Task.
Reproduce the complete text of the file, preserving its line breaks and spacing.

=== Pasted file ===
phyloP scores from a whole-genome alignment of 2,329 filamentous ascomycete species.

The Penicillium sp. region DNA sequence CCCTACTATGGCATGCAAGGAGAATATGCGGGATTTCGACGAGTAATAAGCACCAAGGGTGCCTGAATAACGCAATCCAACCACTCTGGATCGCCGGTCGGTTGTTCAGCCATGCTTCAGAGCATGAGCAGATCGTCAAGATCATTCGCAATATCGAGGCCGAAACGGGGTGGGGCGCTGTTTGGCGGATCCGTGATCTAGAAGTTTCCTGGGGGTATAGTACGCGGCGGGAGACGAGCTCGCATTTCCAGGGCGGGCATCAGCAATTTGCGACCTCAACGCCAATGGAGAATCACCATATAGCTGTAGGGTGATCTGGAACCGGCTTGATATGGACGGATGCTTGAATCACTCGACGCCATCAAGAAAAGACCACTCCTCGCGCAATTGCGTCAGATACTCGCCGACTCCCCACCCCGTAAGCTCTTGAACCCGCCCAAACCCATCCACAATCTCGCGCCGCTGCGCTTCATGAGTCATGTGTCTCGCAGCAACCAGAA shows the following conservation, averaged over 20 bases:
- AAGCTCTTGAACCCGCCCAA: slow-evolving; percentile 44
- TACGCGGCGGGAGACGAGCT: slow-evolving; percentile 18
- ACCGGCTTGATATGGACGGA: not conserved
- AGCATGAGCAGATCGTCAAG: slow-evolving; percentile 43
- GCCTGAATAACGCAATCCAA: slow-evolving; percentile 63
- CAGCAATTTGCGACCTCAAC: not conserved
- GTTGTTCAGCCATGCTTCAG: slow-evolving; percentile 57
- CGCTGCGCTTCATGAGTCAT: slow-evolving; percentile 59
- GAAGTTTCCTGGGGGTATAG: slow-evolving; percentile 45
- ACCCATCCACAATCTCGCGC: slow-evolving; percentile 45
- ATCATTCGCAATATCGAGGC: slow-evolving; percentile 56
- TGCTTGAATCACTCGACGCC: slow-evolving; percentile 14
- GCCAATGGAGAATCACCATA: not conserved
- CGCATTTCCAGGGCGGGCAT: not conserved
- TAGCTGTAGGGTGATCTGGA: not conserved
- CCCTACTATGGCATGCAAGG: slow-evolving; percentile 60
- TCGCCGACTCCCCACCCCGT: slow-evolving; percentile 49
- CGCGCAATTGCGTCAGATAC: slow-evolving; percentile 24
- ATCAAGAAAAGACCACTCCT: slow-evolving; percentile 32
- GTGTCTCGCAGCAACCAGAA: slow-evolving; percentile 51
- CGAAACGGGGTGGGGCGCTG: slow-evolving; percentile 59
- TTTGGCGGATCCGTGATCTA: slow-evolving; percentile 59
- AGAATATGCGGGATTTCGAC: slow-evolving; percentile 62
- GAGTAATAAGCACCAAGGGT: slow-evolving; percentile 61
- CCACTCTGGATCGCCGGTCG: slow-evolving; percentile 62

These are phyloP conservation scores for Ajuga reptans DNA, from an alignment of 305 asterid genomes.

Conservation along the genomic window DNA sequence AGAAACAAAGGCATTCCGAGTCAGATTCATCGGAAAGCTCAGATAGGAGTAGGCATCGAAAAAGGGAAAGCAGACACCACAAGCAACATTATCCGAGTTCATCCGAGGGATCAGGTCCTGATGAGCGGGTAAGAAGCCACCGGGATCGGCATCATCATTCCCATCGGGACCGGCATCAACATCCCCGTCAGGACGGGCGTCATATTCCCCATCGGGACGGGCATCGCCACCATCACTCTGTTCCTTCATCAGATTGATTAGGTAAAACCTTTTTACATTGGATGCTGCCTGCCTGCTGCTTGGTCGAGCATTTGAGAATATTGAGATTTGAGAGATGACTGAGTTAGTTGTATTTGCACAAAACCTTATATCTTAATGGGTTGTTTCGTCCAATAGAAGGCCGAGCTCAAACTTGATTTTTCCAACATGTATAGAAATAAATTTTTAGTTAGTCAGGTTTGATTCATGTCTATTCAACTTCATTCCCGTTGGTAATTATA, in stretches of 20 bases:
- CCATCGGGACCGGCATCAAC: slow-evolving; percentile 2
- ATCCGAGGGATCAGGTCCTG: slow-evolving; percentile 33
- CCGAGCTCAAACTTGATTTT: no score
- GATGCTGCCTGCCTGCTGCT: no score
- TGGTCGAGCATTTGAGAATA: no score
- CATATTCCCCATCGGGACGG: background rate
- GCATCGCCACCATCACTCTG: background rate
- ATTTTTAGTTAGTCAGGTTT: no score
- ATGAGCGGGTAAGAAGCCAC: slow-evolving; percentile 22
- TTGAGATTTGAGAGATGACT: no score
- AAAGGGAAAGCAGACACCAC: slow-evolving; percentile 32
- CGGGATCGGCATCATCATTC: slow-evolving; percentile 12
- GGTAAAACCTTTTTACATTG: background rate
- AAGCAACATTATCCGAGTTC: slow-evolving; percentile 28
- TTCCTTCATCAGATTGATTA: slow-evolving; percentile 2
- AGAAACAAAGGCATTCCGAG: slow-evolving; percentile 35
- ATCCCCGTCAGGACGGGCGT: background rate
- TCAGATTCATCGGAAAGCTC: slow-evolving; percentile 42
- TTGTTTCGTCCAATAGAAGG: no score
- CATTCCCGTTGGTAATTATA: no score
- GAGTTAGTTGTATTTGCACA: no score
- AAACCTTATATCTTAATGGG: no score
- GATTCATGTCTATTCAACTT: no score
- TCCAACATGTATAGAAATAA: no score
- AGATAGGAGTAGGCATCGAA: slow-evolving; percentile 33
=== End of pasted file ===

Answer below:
phyloP scores from a whole-genome alignment of 2,329 filamentous ascomycete species.

The Penicillium sp. region DNA sequence CCCTACTATGGCATGCAAGGAGAATATGCGGGATTTCGACGAGTAATAAGCACCAAGGGTGCCTGAATAACGCAATCCAACCACTCTGGATCGCCGGTCGGTTGTTCAGCCATGCTTCAGAGCATGAGCAGATCGTCAAGATCATTCGCAATATCGAGGCCGAAACGGGGTGGGGCGCTGTTTGGCGGATCCGTGATCTAGAAGTTTCCTGGGGGTATAGTACGCGGCGGGAGACGAGCTCGCATTTCCAGGGCGGGCATCAGCAATTTGCGACCTCAACGCCAATGGAGAATCACCATATAGCTGTAGGGTGATCTGGAACCGGCTTGATATGGACGGATGCTTGAATCACTCGACGCCATCAAGAAAAGACCACTCCTCGCGCAATTGCGTCAGATACTCGCCGACTCCCCACCCCGTAAGCTCTTGAACCCGCCCAAACCCATCCACAATCTCGCGCCGCTGCGCTTCATGAGTCATGTGTCTCGCAGCAACCAGAA shows the following conservation, averaged over 20 bases:
- AAGCTCTTGAACCCGCCCAA: slow-evolving; percentile 44
- TACGCGGCGGGAGACGAGCT: slow-evolving; percentile 18
- ACCGGCTTGATATGGACGGA: not conserved
- AGCATGAGCAGATCGTCAAG: slow-evolving; percentile 43
- GCCTGAATAACGCAATCCAA: slow-evolving; percentile 63
- CAGCAATTTGCGACCTCAAC: not conserved
- GTTGTTCAGCCATGCTTCAG: slow-evolving; percentile 57
- CGCTGCGCTTCATGAGTCAT: slow-evolving; percentile 59
- GAAGTTTCCTGGGGGTATAG: slow-evolving; percentile 45
- ACCCATCCACAATCTCGCGC: slow-evolving; percentile 45
- ATCATTCGCAATATCGAGGC: slow-evolving; percentile 56
- TGCTTGAATCACTCGACGCC: slow-evolving; percentile 14
- GCCAATGGAGAATCACCATA: not conserved
- CGCATTTCCAGGGCGGGCAT: not conserved
- TAGCTGTAGGGTGATCTGGA: not conserved
- CCCTACTATGGCATGCAAGG: slow-evolving; percentile 60
- TCGCCGACTCCCCACCCCGT: slow-evolving; percentile 49
- CGCGCAATTGCGTCAGATAC: slow-evolving; percentile 24
- ATCAAGAAAAGACCACTCCT: slow-evolving; percentile 32
- GTGTCTCGCAGCAACCAGAA: slow-evolving; percentile 51
- CGAAACGGGGTGGGGCGCTG: slow-evolving; percentile 59
- TTTGGCGGATCCGTGATCTA: slow-evolving; percentile 59
- AGAATATGCGGGATTTCGAC: slow-evolving; percentile 62
- GAGTAATAAGCACCAAGGGT: slow-evolving; percentile 61
- CCACTCTGGATCGCCGGTCG: slow-evolving; percentile 62

These are phyloP conservation scores for Ajuga reptans DNA, from an alignment of 305 asterid genomes.

Conservation along the genomic window DNA sequence AGAAACAAAGGCATTCCGAGTCAGATTCATCGGAAAGCTCAGATAGGAGTAGGCATCGAAAAAGGGAAAGCAGACACCACAAGCAACATTATCCGAGTTCATCCGAGGGATCAGGTCCTGATGAGCGGGTAAGAAGCCACCGGGATCGGCATCATCATTCCCATCGGGACCGGCATCAACATCCCCGTCAGGACGGGCGTCATATTCCCCATCGGGACGGGCATCGCCACCATCACTCTGTTCCTTCATCAGATTGATTAGGTAAAACCTTTTTACATTGGATGCTGCCTGCCTGCTGCTTGGTCGAGCATTTGAGAATATTGAGATTTGAGAGATGACTGAGTTAGTTGTATTTGCACAAAACCTTATATCTTAATGGGTTGTTTCGTCCAATAGAAGGCCGAGCTCAAACTTGATTTTTCCAACATGTATAGAAATAAATTTTTAGTTAGTCAGGTTTGATTCATGTCTATTCAACTTCATTCCCGTTGGTAATTATA, in stretches of 20 bases:
- CCATCGGGACCGGCATCAAC: slow-evolving; percentile 2
- ATCCGAGGGATCAGGTCCTG: slow-evolving; percentile 33
- CCGAGCTCAAACTTGATTTT: no score
- GATGCTGCCTGCCTGCTGCT: no score
- TGGTCGAGCATTTGAGAATA: no score
- CATATTCCCCATCGGGACGG: background rate
- GCATCGCCACCATCACTCTG: background rate
- ATTTTTAGTTAGTCAGGTTT: no score
- ATGAGCGGGTAAGAAGCCAC: slow-evolving; percentile 22
- TTGAGATTTGAGAGATGACT: no score
- AAAGGGAAAGCAGACACCAC: slow-evolving; percentile 32
- CGGGATCGGCATCATCATTC: slow-evolving; percentile 12
- GGTAAAACCTTTTTACATTG: background rate
- AAGCAACATTATCCGAGTTC: slow-evolving; percentile 28
- TTCCTTCATCAGATTGATTA: slow-evolving; percentile 2
- AGAAACAAAGGCATTCCGAG: slow-evolving; percentile 35
- ATCCCCGTCAGGACGGGCGT: background rate
- TCAGATTCATCGGAAAGCTC: slow-evolving; percentile 42
- TTGTTTCGTCCAATAGAAGG: no score
- CATTCCCGTTGGTAATTATA: no score
- GAGTTAGTTGTATTTGCACA: no score
- AAACCTTATATCTTAATGGG: no score
- GATTCATGTCTATTCAACTT: no score
- TCCAACATGTATAGAAATAA: no score
- AGATAGGAGTAGGCATCGAA: slow-evolving; percentile 33